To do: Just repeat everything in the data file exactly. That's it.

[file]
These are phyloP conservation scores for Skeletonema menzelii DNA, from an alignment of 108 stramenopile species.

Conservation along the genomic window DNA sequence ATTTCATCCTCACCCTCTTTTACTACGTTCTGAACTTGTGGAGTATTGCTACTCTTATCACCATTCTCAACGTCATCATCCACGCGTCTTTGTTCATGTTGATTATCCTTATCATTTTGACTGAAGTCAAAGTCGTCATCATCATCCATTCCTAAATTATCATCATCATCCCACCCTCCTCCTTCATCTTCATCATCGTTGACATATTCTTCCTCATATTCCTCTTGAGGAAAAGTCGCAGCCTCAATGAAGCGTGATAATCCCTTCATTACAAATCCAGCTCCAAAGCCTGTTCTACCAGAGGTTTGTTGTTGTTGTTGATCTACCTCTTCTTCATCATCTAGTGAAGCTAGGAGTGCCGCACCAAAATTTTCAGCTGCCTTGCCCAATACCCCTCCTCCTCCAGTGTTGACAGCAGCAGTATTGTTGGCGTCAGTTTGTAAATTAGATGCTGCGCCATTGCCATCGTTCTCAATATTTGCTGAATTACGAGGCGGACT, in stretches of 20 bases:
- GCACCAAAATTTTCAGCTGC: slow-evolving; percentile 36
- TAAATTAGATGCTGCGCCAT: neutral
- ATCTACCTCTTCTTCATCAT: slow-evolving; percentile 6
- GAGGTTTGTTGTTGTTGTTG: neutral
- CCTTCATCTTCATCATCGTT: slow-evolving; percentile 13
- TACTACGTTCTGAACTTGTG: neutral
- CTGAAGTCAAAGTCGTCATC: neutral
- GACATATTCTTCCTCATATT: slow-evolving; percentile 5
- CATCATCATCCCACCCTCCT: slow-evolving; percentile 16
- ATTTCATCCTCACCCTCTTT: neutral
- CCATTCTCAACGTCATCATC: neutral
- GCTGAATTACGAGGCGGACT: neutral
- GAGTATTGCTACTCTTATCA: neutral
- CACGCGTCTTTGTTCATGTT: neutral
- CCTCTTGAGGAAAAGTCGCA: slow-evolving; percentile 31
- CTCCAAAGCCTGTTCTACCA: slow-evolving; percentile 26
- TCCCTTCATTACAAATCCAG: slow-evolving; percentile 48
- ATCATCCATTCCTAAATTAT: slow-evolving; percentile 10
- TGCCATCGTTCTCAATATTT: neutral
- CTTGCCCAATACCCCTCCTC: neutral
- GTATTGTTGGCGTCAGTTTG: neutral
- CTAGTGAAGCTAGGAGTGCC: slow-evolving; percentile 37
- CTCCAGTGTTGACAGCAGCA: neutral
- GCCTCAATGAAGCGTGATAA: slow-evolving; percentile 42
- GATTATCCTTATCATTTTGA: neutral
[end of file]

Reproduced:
These are phyloP conservation scores for Skeletonema menzelii DNA, from an alignment of 108 stramenopile species.

Conservation along the genomic window DNA sequence ATTTCATCCTCACCCTCTTTTACTACGTTCTGAACTTGTGGAGTATTGCTACTCTTATCACCATTCTCAACGTCATCATCCACGCGTCTTTGTTCATGTTGATTATCCTTATCATTTTGACTGAAGTCAAAGTCGTCATCATCATCCATTCCTAAATTATCATCATCATCCCACCCTCCTCCTTCATCTTCATCATCGTTGACATATTCTTCCTCATATTCCTCTTGAGGAAAAGTCGCAGCCTCAATGAAGCGTGATAATCCCTTCATTACAAATCCAGCTCCAAAGCCTGTTCTACCAGAGGTTTGTTGTTGTTGTTGATCTACCTCTTCTTCATCATCTAGTGAAGCTAGGAGTGCCGCACCAAAATTTTCAGCTGCCTTGCCCAATACCCCTCCTCCTCCAGTGTTGACAGCAGCAGTATTGTTGGCGTCAGTTTGTAAATTAGATGCTGCGCCATTGCCATCGTTCTCAATATTTGCTGAATTACGAGGCGGACT, in stretches of 20 bases:
- GCACCAAAATTTTCAGCTGC: slow-evolving; percentile 36
- TAAATTAGATGCTGCGCCAT: neutral
- ATCTACCTCTTCTTCATCAT: slow-evolving; percentile 6
- GAGGTTTGTTGTTGTTGTTG: neutral
- CCTTCATCTTCATCATCGTT: slow-evolving; percentile 13
- TACTACGTTCTGAACTTGTG: neutral
- CTGAAGTCAAAGTCGTCATC: neutral
- GACATATTCTTCCTCATATT: slow-evolving; percentile 5
- CATCATCATCCCACCCTCCT: slow-evolving; percentile 16
- ATTTCATCCTCACCCTCTTT: neutral
- CCATTCTCAACGTCATCATC: neutral
- GCTGAATTACGAGGCGGACT: neutral
- GAGTATTGCTACTCTTATCA: neutral
- CACGCGTCTTTGTTCATGTT: neutral
- CCTCTTGAGGAAAAGTCGCA: slow-evolving; percentile 31
- CTCCAAAGCCTGTTCTACCA: slow-evolving; percentile 26
- TCCCTTCATTACAAATCCAG: slow-evolving; percentile 48
- ATCATCCATTCCTAAATTAT: slow-evolving; percentile 10
- TGCCATCGTTCTCAATATTT: neutral
- CTTGCCCAATACCCCTCCTC: neutral
- GTATTGTTGGCGTCAGTTTG: neutral
- CTAGTGAAGCTAGGAGTGCC: slow-evolving; percentile 37
- CTCCAGTGTTGACAGCAGCA: neutral
- GCCTCAATGAAGCGTGATAA: slow-evolving; percentile 42
- GATTATCCTTATCATTTTGA: neutral